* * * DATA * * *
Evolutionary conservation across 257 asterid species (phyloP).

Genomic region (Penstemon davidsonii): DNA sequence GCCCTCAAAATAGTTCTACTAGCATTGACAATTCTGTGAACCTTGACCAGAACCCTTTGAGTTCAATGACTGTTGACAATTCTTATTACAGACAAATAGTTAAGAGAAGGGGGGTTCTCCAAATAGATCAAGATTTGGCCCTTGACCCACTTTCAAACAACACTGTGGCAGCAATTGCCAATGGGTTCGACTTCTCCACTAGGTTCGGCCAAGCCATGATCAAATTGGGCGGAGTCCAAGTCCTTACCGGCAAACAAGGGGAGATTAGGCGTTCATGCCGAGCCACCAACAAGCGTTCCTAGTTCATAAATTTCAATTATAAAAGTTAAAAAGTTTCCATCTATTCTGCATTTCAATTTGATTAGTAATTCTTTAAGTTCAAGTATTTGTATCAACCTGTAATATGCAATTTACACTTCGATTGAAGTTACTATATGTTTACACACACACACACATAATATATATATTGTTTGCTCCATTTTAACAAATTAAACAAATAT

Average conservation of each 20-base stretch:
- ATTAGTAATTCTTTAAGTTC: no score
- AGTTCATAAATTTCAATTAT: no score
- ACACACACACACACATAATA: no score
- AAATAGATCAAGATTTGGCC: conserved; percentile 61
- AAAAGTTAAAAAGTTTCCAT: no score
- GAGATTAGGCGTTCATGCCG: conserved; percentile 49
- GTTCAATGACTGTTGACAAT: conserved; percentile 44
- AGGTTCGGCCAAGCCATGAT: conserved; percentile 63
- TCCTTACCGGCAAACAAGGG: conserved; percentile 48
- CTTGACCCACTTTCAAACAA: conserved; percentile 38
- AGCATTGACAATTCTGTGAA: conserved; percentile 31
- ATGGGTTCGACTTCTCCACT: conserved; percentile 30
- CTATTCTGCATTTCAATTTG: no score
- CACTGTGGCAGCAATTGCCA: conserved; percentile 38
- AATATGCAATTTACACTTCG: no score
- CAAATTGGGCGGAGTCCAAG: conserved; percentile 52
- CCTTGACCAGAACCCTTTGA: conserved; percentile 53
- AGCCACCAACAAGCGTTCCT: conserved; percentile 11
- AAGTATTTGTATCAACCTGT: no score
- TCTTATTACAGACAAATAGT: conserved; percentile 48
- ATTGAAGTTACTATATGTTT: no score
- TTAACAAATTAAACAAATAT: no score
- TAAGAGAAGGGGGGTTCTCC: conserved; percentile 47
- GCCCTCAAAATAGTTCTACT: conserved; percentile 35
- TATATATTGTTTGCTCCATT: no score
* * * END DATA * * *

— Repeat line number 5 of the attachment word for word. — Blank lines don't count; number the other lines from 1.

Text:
- AGTTCATAAATTTCAATTAT: no score